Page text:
Development of many types of cancer, including those that are hardest to be successfully treated, evidence suggests that can be prevented by taking a low-dosage (81 milligram) of aspirin.
Use of aspirin could have a positive impact on risks for diseases such as prostate cancer, rectal cancer and colon cancer. Having a low-dosage of aspirin can actually reduce the rectal cancer and colon cancer risks by up to 50%.
A recurrence of breast cancer was less likely to occur up to 60% to those patients who were recovering from it and took aspirin daily for three to five years. Also those who took aspirin were 71% less likely to die from breast cancer.
The spread of lung cancer can be slowed down by 20% to 30% thanks to the aspirin. Stomach cancer deaths could be dropped by 31% by taking low-dosage of aspirin every day for 10 years.
So what does aspirin actually do? – It fights chronic inflammation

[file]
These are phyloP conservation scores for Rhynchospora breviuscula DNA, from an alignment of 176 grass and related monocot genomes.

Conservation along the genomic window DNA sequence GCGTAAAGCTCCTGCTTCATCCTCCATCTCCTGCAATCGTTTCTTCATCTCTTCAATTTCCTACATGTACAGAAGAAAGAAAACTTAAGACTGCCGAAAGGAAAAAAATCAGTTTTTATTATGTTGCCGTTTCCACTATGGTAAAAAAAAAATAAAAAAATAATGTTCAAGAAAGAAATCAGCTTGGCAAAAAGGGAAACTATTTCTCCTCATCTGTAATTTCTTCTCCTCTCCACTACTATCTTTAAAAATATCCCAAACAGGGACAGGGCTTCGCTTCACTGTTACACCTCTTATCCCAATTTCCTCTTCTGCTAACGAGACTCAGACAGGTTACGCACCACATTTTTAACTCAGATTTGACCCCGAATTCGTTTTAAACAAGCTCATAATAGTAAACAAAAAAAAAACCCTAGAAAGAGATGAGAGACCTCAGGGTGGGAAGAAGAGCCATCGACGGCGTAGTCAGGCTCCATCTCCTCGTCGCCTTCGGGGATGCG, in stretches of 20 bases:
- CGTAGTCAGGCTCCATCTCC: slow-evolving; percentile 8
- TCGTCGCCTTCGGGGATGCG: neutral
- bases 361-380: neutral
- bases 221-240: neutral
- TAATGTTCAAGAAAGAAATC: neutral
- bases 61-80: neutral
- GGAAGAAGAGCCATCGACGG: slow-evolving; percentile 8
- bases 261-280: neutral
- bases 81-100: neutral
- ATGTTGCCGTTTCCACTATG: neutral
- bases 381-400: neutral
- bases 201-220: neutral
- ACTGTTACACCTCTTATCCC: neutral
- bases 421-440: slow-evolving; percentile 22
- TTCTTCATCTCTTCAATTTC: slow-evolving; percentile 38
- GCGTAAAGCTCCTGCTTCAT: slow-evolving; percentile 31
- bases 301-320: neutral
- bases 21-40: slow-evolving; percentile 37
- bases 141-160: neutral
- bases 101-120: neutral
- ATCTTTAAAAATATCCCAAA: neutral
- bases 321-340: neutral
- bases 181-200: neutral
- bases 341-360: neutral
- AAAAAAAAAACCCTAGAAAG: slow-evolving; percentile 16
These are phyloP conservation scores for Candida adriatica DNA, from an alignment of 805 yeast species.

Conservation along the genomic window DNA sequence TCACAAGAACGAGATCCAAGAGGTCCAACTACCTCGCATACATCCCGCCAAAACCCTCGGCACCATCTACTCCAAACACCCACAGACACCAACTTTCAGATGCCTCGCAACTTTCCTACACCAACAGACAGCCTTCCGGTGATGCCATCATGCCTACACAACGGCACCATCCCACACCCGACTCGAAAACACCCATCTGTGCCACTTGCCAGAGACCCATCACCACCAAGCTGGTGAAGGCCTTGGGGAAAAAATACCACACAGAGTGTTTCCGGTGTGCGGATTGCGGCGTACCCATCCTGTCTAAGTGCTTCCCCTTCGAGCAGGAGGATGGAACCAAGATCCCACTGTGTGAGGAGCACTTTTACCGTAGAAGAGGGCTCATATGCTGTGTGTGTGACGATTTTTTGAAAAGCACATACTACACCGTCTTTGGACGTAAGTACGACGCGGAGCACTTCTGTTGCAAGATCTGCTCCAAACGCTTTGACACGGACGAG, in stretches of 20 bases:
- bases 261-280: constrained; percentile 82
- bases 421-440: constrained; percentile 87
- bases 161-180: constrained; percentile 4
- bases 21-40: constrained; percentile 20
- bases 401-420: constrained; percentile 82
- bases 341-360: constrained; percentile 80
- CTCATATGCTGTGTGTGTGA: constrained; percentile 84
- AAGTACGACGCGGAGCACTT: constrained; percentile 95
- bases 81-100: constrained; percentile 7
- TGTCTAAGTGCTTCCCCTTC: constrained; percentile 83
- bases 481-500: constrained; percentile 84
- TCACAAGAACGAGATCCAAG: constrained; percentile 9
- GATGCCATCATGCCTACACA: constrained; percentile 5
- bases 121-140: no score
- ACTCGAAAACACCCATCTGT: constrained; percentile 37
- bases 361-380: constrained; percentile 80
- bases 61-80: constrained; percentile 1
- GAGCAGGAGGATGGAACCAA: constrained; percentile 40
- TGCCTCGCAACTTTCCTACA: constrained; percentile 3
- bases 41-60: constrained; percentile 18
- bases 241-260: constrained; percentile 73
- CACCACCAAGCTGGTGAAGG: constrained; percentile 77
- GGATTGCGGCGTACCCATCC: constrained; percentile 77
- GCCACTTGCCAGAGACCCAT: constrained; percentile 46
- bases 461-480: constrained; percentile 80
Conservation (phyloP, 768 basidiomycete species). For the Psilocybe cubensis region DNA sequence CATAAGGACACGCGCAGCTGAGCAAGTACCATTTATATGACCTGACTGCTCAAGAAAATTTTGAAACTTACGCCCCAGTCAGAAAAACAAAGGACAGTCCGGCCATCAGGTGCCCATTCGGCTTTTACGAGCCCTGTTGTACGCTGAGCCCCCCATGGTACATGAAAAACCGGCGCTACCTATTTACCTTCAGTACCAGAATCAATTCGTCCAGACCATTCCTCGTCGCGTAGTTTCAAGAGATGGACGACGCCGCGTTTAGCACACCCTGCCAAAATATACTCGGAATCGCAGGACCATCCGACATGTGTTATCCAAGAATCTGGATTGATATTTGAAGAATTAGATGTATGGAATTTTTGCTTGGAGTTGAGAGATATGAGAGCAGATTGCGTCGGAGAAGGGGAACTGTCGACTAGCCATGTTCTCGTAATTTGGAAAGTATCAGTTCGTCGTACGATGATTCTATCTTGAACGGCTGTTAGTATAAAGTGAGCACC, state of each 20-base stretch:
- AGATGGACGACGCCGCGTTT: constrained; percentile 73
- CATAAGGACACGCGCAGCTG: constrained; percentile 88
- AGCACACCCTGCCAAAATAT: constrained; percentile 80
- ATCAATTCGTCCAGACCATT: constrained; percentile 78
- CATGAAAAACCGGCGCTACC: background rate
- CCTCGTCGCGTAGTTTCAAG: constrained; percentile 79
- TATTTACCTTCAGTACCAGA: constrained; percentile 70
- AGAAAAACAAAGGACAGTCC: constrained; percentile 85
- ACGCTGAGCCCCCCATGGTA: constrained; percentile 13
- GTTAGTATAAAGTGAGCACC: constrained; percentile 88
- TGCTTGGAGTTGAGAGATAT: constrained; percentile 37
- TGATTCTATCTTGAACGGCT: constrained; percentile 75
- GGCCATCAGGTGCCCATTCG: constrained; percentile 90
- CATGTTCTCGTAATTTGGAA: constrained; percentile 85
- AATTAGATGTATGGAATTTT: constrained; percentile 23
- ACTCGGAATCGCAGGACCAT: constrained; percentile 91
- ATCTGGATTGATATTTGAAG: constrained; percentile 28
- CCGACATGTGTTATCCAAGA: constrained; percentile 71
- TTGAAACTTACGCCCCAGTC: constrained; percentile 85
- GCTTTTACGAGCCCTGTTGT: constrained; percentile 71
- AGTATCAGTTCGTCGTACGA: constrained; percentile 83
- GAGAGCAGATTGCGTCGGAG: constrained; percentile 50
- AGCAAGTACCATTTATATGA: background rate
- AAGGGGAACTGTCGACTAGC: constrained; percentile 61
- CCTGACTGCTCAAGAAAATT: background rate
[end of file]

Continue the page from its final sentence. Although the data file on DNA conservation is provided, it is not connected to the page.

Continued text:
The healthy response of our immune system to injury, sickness or a disease is inflammation. The environment of chronic or prolonged inflammation is the one in which the cancer thrives. What aspirin does to prevent the speed or growth of the cancer cells is blocking the production of enzymes that can increase inflammation. In the long run, it helps to slow the spread of cancer or lower your cancer risks.
Drawbacks from taking aspirin
Not everyone should take a daily aspirin. There are some risks from taking aspirin one of them is increased risk from internal bleeding. This risk is especially true among older adults who take anticoagulant drugs, have history of ulcers or consume alcohol. So an aspirin regimen may not be recommended to people like these because of the high level of risk of internal bleeding.
Nevertheless, those who take low-dosage of aspirin are less likely to develop risks of internal bleeding comparing to those who take the full-strength version of aspirin; the latter are twice as likely to suffer from serious internal bleeding comparing to those who are not on aspirin. In the United States low dosage of aspirin generally equals to 81 milligrams and the full strength aspirin for adults is typically 325 milligrams.
Consult your doctor
The potential side effects of aspirin make it a drug which is not intended for everyone. It is sensible for people who are at risk for certain types of cancer to take low-dosage of aspirin daily. So only your doctor can help you in measuring the risks against the benefits of taking aspirin.